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Documentary ‘Whose Streets?’ a loud, angry plea for justice

Like to Michigan in 1967, where Kathryn Bigelow’s current “Detroit” portrays race riots during the civil rights decade. [...] “Whose Streets?” does not shy away from our wide racial divide and is a loud plea [Read entire story]

Bay Area theaters pay tribute to Robert Mitchum centennial

[...] he would soon become the coolest, most laconic American movie star and stay that way for a half century, from the mysterious fiance in William Castle’s B noir “When Strangers Marry” (a.k.a. “Betrayed”) in [Read entire story]

‘Person to Person’ can’t make a connection

Writer-director Dustin Guy Defa achieves something quite remarkable in “Person to Person”: a dialogue-driven film following more than a dozen characters during the course of one day in New York City, with not one [Read entire story]

Balboa honors Paul Thomas Anderson on Thursdays in August

There’s a scene in “The Master,” one of the decade’s best films, in which alcoholic World War II vet played by Joaquin Phoenix is alone in a movie theater, having abandoned “The Cause,” the cult run by a [Read entire story]

Charlize Theron powers ‘Atomic Blonde’ with fists and feet

When we first see Charlize Theron in “Atomic Blonde,” she is emerging from a tub of ice, bloodied, bruised but still glamorous, photographed in a stylized black and white; then she is off to a mission debriefing. [Read entire story]

‘Marie Curie: The Courage of Knowledge’ lacks vital elements

A movie directed by a woman (Marie Noelle) about the first woman to win a Nobel Prize and the only one to win it twice would seem to be a slam dunk. The film spans the years from her Nobel Prize in physics — shared in [Read entire story]

Hong Kong director Johnnie To comes to SFMOMA

In the two decades since launching his own production company, Milkyway Image, To (pronounced “Dough”) has directed 38 films — nearly two a year — a string of energetic, visually creative genre films, mostly the [Read entire story]

‘The Big Lebowski’ plays at Oakland’s New Parkway

The Coen brothers have had a long and eclectic career — but even as talented as they are, sometimes it seems they’re throwing anything against the wall to see what sticks. The anthem for slackers and marijuana use [Read entire story]

Melville’s ‘Leon Morin: Priest’ pairs Belmondo, Riva

Priest shows he was as skillful handling words as a knife or a gun. In the film set during the Occupation during World War II, matinee heartthrob Jean-Paul Belmondo is a country priest who finds himself drawn to a [Read entire story]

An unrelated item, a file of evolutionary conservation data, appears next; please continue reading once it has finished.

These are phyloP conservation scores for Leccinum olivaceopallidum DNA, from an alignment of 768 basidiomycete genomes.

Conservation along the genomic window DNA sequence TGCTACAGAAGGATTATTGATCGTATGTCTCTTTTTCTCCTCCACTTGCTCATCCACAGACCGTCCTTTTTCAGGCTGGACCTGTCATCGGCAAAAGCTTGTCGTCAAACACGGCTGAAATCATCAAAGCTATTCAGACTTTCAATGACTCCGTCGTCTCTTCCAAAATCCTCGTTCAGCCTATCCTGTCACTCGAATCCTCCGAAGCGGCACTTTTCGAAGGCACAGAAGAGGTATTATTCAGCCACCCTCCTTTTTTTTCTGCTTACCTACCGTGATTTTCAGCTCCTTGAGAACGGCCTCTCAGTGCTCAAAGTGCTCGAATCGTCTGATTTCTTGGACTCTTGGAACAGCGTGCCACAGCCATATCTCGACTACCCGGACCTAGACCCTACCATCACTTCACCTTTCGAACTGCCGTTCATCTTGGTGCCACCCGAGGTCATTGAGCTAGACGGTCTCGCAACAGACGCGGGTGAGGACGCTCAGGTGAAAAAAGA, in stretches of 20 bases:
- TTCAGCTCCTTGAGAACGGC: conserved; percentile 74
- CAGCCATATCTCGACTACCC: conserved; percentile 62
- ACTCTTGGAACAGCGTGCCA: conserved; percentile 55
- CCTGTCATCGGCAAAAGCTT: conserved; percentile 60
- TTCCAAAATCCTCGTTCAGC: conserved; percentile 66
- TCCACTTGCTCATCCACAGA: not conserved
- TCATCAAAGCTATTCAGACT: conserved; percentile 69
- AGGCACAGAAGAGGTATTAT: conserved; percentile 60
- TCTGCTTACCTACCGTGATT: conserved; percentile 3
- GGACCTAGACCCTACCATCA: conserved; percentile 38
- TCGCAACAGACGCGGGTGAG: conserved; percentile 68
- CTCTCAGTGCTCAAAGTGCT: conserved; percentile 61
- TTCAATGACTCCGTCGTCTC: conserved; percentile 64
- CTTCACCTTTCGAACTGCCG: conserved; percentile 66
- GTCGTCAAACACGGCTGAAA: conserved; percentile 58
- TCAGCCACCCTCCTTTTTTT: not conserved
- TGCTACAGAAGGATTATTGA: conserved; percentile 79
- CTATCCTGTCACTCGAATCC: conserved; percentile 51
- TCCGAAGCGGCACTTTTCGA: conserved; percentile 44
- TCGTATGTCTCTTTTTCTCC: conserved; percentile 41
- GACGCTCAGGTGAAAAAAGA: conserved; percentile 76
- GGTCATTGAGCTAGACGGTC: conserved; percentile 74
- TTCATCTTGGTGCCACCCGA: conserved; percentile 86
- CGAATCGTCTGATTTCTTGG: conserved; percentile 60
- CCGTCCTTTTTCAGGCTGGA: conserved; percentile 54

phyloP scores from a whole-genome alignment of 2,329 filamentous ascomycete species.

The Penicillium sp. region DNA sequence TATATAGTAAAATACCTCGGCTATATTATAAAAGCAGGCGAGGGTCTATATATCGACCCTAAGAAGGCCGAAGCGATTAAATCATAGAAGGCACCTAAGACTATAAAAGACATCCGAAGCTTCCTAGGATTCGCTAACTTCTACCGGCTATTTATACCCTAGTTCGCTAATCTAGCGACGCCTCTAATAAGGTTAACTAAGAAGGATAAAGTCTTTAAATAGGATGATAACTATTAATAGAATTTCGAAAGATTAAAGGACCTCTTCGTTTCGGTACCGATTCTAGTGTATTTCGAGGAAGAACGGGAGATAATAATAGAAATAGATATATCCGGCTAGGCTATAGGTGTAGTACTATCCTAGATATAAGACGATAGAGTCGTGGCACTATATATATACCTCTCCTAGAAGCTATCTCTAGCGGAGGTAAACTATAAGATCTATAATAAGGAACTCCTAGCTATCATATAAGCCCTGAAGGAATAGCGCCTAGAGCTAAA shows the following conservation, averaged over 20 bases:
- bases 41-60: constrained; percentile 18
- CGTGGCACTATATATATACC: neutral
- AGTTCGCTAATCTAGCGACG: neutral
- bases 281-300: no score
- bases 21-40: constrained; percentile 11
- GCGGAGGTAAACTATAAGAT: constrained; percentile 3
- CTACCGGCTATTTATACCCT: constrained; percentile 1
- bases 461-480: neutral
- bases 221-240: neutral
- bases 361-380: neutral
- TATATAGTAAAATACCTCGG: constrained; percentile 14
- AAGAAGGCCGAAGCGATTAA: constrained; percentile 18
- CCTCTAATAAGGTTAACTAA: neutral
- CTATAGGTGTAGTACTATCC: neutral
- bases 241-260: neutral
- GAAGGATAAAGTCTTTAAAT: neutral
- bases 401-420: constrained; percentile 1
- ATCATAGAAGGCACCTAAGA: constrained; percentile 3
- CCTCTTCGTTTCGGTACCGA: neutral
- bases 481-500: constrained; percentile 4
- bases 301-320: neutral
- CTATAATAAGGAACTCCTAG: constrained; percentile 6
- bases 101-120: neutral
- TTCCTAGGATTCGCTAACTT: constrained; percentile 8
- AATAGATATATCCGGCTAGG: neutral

Special screening of ‘The Last Dalai Lama?’ in San Rafael

The film opens at both the Smith Rafael Film Center in San Rafael and the Roxie Theater in San Francisco, but the Thursday screening in San Rafael is a party. Revisiting his subject after 25 years provides a depth other [Read entire story]

Japanese 1960s trip ‘Funeral Parade of Roses’ opens at Roxie

Even when subversion in movies became the norm, it must have been somewhat jarring to go to Tokyo art houses and see Japanese titles such as “Go Go Second Time Virgin” or “Double Suicide: A Japanese [Read entire story]

‘The Ornithologist’ an allegorical journey of self-discovery

A bird-watching expedition becomes a journey of religious self-discovery in Portuguese filmmaker Joao Pedro Rodrigues’ allegorical “The Ornithologist,” which, if nothing else, will have the adventurous viewer [Read entire story]

In France’s ‘Moka,’ a mother seeks revenge for son’s death

If Hollywood ever does a remake of “Moka,” it will be much different from the French original about a grieving mother who hunts down the couple she thinks is responsible for her son’s unsolved hit-and-run [Read entire story]

BAMPFA noir series highlights films by women crime writers

Born in Chicago in 1899, she put herself through business school, worked in advertising and journalism and became a novelist and a playwright, fully supporting her mother with her writing by the time she was 25. No [Read entire story]

Farley Granger’s Hitchcock films screen at Castro Theatre

Farley Granger’s brief run as a leading man in classic Hollywood is not considered major, and yet he made three unshakable classics: The hidden subtext was that he was in the closet, as he details in his 2007 [Read entire story]

Restored lost Duvivier classic ‘Panique’ plays at BAMPFA

French director Julien Duvivier, like many European filmmakers, spent World War II in the comfortable exile of Hollywood, where he made a couple of nice movies (“Lydia,” “Tales of Manhattan”). Michel Simon stars [Read entire story]

Roxie celebrates Sofia Coppola with double feature

Last month, Sofia Coppola became the second woman to win best director at the Cannes Film Festival, arguably the second most prestigious director’s award behind the Academy Awards, following the Soviet Union’s Yuliya [Read entire story]

Life as a 450-pound man in Mexican indie ‘Walking Distance’

While Alejandro Guzman Alvarez’s Mexican indie “Walking Distance” moves as slowly as its corpulent hero, it’s mostly gentle and sweet, if you can forgive its somewhat unsatisfactory third act. [...] he takes a [Read entire story]

Catwoman Lee Meriwether recalls Adam West; ‘Batman’ at Alamo

In tribute to West, the Alamo Drafthouse’s New Mission Theater is screening Batman: The Movie, the 1966 big-screen version of the ABC TV series that was a box-office hit for 20th Century Fox, through Thursday, June 22 [Read entire story]

‘Letters from Baghdad’: doc on female Lawrence of Arabia

After watching the documentary “Letters from Baghdad” by Sabine Krayenbuhl and Zeva Oelbaum, you might be forgiven for wondering why David Lean, when mulling over making a film about British influence in the Middle [Read entire story]